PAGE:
He was less than ten feet away, when she raised her head and glared at him with fury. The look, as toxic as a poison arrow, halted him in his tracks. She certainly didn’t look as though she needed his help. She didn’t look as though she’d ever need anyone’s help.
“Um…I’m sorry. I saw you down there, in the road, and I thought…” He saw her fury seep away, transform into visible regret.
“You chased it away.”
Swinging her bent legs into a more reasonable position, she stood up without using her hands. For someone who wasn’t young, she looked to be in perfect shape. Or at least she had maintained an admirable flexibility. What was her name? Lucy something…oh yes, Lucy Barnes. For the first time, he noticed the camera.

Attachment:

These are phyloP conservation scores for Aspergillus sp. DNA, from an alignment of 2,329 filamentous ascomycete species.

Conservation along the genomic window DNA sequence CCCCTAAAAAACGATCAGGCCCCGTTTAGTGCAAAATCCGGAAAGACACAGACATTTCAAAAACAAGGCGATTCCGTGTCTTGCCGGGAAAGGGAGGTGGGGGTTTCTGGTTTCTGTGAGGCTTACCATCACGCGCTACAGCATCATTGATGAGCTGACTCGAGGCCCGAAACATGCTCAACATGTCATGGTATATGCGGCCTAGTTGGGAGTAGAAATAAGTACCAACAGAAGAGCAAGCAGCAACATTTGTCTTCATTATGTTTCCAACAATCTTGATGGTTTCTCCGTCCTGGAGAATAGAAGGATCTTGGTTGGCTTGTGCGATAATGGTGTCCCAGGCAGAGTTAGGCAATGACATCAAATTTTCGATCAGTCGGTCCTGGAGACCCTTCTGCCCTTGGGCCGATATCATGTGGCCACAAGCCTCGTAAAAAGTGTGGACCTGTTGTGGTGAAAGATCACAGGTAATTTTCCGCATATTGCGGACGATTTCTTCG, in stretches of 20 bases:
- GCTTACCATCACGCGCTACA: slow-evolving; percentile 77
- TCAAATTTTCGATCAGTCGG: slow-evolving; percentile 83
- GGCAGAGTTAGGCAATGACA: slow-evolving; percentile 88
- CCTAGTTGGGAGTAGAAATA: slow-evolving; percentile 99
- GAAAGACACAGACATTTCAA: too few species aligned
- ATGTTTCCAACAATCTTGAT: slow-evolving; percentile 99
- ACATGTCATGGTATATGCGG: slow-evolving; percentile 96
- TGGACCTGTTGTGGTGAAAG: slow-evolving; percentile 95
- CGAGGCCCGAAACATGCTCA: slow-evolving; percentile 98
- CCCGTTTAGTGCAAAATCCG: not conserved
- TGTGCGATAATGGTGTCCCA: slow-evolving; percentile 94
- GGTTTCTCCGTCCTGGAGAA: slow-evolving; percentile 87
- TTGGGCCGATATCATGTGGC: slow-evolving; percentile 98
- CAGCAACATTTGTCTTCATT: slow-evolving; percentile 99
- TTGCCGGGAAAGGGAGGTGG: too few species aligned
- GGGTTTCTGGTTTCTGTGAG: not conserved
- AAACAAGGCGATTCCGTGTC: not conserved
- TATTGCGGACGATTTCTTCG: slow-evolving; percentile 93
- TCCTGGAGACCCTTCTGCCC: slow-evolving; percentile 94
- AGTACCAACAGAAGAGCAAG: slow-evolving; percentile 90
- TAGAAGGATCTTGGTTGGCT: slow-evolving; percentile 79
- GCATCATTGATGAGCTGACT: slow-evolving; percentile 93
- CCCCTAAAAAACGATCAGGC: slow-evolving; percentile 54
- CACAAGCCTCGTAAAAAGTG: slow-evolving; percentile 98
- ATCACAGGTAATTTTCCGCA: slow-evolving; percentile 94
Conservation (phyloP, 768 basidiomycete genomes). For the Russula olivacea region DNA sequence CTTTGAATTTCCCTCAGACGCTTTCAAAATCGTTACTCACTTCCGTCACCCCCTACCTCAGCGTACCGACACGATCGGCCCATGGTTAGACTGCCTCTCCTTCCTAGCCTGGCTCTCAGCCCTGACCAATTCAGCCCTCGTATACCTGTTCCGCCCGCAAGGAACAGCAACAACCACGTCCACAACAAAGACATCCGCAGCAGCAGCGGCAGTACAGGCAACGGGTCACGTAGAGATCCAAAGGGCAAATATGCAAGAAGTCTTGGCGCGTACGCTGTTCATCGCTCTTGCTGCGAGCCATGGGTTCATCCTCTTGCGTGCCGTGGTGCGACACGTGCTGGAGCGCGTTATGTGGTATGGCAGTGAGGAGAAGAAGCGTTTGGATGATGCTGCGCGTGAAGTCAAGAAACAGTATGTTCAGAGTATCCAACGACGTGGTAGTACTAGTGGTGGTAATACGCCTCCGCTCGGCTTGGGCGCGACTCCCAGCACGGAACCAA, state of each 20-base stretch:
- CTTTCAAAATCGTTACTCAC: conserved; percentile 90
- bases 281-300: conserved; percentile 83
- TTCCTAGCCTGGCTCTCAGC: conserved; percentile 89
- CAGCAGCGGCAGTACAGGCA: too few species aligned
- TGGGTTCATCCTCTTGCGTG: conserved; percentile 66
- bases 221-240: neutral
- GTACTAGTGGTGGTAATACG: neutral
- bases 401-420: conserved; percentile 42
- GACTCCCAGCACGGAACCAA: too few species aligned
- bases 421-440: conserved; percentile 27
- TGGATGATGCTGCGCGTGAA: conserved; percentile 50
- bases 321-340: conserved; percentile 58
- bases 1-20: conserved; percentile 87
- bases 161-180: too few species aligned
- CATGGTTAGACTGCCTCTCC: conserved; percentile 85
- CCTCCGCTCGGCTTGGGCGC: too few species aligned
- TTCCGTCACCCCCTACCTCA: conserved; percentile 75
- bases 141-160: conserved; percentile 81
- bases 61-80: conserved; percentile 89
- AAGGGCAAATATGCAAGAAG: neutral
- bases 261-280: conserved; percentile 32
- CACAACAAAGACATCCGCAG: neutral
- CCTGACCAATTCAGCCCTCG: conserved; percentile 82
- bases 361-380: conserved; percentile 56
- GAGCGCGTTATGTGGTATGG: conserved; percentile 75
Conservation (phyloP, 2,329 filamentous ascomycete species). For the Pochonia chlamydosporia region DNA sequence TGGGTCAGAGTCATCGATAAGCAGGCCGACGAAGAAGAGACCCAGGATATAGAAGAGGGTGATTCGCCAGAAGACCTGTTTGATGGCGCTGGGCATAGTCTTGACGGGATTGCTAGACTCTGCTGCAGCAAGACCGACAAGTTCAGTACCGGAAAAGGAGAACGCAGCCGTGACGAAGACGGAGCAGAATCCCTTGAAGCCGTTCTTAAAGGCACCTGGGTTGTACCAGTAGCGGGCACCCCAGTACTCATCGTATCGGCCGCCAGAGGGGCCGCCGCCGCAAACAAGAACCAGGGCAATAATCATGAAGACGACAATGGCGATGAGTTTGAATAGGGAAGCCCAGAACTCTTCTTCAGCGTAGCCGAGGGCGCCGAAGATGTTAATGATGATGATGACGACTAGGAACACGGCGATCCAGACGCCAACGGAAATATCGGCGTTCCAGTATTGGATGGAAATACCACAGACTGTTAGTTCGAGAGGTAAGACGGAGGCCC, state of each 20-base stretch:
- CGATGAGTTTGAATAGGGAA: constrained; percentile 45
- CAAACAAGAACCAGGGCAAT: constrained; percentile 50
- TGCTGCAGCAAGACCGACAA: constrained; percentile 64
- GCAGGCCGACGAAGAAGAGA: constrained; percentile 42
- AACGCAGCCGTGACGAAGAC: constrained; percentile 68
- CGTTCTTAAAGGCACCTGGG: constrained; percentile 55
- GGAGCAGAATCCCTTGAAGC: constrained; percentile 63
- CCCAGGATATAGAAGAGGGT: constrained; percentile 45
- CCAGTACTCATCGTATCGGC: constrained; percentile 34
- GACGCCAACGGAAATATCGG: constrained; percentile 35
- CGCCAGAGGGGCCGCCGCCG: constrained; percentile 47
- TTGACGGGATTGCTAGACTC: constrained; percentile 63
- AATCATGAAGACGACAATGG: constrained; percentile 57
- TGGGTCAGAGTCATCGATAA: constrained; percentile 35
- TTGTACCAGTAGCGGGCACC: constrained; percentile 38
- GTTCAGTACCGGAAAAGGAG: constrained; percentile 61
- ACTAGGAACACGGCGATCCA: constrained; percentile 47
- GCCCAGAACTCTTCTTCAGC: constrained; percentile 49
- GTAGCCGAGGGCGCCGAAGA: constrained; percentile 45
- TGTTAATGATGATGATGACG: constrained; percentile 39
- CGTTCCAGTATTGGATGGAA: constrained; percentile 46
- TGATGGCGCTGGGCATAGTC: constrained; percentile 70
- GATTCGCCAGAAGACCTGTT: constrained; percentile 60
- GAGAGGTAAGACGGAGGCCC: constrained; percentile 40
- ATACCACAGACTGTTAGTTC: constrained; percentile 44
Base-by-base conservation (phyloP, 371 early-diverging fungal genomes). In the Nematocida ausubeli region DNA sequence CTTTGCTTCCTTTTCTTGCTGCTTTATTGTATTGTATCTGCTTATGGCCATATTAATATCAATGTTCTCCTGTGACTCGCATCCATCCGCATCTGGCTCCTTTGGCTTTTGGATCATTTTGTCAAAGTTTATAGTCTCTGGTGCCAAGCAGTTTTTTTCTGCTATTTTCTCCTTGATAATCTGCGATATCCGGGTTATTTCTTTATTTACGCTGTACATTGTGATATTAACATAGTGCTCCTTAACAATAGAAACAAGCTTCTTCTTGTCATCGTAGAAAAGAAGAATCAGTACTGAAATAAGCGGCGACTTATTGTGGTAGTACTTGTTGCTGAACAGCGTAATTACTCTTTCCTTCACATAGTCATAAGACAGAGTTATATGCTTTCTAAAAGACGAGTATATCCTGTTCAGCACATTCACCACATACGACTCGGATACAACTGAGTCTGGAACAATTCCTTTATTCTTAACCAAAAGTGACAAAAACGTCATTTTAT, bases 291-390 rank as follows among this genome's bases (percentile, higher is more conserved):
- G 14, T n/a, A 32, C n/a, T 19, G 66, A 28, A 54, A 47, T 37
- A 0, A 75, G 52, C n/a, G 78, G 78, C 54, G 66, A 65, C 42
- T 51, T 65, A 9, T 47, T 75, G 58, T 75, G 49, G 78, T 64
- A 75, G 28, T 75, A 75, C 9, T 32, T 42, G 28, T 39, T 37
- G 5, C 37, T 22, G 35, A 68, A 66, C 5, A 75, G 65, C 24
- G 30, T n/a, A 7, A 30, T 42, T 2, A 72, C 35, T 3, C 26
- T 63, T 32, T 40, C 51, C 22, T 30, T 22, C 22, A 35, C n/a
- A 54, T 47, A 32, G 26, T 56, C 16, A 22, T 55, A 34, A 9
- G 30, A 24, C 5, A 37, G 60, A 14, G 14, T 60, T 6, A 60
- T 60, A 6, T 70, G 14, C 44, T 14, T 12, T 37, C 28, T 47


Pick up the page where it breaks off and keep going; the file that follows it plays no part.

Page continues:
“Look, I thought you had fallen or…”
“Yes, I realize that’s what you thought.” She didn’t look as though she were about to forgive him for it either.
“You were taking a photo?”
“Oh, sorry. A ground crab spider.”
“Of a ground crab spider?”
She relented slightly. “They’re called crab spiders because they look and move like crabs.”
“Yes,” he said dryly. “I think I’ve worked that one out.”
“What for? Why were you taking a photo?”
“Because I like them. I like macro photography. I like taking photos of spiders, and this particular spider was very pretty.”
“Pretty. Got it.”
She looked annoyed again. “Veterinarians don’t consider arachnids worthy of notice?”
“Did I just tell you that?” he said a little too defensively because she was right: he never noticed them. Okay, he never killed them either, because he knew how useful they were, but that was as far as things went. “What was particularly pretty about that one? I mean spiders look like spiders to me. I never thought aesthetics came into it.”